In my first reading, I didn't have much empathy for that character, and I wasn't shocked to see him die (seeing how the author appear to build him up for me the reader).
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Old 05-11-2013, 03:19 AM   #21
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I always found Boromir quite a sympathetic, if flawed, character– and I thought Sean Bean's portrayal captured him, or my idea of him, quite well, being in fact one of the best aspects of the film. I actually don't see any major discrepancy between the book and movie version– not compared to the treatment of certain other characters, anyway. (His immediate family members, now...well!)

But as for Boromir's death being "shocking"... well, no, not really. I thought his trying to take the Ring was the shocking part.
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Old 05-23-2013, 11:38 AM   #22
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But as for Boromir's death being "shocking"... well, no, not really. I thought his trying to take the Ring was the shocking part.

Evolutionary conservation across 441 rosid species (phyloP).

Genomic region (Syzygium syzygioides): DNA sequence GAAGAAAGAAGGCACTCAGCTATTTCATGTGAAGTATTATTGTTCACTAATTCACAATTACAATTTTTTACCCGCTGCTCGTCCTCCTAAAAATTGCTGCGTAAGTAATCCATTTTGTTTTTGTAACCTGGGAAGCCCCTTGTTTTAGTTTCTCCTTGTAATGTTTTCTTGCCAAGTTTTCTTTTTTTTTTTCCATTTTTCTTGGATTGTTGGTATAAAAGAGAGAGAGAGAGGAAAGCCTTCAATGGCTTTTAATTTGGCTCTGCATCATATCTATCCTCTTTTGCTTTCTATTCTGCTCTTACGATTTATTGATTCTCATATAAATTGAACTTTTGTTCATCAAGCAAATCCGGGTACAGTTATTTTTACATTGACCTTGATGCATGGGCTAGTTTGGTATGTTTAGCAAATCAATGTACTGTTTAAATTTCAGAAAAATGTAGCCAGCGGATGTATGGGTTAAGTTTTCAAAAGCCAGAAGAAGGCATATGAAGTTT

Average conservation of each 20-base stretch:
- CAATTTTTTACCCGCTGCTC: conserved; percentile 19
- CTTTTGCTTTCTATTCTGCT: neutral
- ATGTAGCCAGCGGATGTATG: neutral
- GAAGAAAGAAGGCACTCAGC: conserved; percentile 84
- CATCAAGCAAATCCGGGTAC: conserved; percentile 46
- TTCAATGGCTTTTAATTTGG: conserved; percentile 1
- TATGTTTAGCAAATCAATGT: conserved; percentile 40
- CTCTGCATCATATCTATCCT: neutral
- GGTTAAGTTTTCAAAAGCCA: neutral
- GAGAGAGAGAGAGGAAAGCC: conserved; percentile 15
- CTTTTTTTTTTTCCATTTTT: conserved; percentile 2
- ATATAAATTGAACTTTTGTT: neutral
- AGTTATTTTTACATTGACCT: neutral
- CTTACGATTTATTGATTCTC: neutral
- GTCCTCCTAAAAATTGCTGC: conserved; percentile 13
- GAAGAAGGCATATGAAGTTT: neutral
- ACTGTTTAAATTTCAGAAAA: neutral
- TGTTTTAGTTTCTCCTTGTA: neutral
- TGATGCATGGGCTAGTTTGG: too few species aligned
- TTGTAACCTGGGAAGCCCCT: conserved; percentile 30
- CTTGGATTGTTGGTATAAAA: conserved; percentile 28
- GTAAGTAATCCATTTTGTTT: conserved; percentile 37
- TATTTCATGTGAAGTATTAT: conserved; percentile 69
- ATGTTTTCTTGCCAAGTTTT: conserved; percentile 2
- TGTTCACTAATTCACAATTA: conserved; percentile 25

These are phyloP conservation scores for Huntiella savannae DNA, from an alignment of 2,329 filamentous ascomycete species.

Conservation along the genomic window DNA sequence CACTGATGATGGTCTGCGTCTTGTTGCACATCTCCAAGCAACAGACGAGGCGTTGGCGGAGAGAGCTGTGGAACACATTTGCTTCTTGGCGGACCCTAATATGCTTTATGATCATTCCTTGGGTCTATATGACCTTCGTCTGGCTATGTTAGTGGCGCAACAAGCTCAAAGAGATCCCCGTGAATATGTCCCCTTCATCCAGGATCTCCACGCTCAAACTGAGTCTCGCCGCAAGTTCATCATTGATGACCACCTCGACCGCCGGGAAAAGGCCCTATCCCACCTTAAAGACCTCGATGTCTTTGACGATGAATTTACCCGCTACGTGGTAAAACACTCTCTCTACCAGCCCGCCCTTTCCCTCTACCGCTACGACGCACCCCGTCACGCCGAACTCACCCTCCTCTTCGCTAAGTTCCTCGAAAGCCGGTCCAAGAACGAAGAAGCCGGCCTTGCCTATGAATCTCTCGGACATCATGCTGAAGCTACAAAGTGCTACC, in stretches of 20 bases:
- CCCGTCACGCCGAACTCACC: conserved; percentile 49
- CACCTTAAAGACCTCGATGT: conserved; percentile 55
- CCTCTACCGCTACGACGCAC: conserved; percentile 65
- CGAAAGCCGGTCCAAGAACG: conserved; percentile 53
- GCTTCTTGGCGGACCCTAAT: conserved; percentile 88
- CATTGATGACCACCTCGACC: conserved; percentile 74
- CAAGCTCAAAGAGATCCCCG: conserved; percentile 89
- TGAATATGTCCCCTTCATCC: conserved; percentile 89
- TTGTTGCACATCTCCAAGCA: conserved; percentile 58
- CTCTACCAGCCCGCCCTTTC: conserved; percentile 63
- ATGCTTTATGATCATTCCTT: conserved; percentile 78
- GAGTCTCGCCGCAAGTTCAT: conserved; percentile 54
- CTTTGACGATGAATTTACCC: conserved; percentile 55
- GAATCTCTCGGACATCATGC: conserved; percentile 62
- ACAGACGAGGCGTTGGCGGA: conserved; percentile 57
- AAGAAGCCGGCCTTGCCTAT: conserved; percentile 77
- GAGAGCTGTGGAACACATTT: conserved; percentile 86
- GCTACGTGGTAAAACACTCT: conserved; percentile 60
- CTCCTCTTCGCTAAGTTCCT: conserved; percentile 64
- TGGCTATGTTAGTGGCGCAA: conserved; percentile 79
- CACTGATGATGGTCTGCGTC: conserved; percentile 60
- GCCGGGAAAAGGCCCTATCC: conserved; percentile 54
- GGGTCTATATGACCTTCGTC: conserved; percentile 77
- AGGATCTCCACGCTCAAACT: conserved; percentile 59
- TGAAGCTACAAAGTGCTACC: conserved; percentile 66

Now that brings up a very interesting point that I didn't consider (i.e. just took for granted) in my initial post.

Not only did Tolkien kill a protagonist, he had the protagonist do something decidedly un-protagonisty shortly before he did.

How post-modern! How very subverting of the archetype!

And people say Tolkien operated in a universe of only black and white.
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Old 05-23-2013, 01:46 PM   #23
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Boromir's character arc goes through numerous changes throughout Tolkien's writing of The Lord of the Rings...

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Originally Posted by Kuruharan
Boromir seems to my mind to be a character who was created just to die.
... This may be how it seems at first, but the development of the character has some interesting twists and turns. According to the outline of 'The Story Foreseen from Moria' (Chapter XI from History of Middle Earth Volume 7 - The Treason of Isengard), Boromir survived the breaking of the Fellowship and travelled with Aragorn.

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Originally Posted by HoME VII: The Treason of Isengard; Chapter 11